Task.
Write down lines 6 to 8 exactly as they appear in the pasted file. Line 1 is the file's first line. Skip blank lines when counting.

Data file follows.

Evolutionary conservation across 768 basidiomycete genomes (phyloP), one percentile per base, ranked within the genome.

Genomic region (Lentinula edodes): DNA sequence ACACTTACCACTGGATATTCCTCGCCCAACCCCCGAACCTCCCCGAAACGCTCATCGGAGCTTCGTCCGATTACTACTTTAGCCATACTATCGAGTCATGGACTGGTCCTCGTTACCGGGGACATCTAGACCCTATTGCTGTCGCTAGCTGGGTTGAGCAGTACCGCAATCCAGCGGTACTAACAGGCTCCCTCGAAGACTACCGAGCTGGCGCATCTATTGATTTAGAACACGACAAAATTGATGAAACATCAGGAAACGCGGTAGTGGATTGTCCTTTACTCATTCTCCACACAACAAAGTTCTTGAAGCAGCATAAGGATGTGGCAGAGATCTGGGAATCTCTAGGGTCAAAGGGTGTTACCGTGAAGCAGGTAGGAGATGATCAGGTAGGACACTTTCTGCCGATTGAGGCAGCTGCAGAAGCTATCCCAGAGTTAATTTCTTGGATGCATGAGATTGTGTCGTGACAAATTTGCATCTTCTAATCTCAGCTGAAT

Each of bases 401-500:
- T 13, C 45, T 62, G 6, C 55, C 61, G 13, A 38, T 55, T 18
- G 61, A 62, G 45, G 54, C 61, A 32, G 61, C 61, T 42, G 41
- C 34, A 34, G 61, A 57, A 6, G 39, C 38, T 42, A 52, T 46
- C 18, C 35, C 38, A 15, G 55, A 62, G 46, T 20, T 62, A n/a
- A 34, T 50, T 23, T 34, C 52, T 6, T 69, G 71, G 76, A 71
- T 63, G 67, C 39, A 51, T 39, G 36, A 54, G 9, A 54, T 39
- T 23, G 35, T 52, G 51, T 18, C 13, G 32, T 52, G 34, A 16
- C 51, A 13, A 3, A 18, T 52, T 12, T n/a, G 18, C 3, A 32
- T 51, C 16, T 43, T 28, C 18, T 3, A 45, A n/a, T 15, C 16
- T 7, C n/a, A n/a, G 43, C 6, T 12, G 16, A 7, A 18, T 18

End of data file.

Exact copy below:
- C 34, A 34, G 61, A 57, A 6, G 39, C 38, T 42, A 52, T 46
- C 18, C 35, C 38, A 15, G 55, A 62, G 46, T 20, T 62, A n/a
- A 34, T 50, T 23, T 34, C 52, T 6, T 69, G 71, G 76, A 71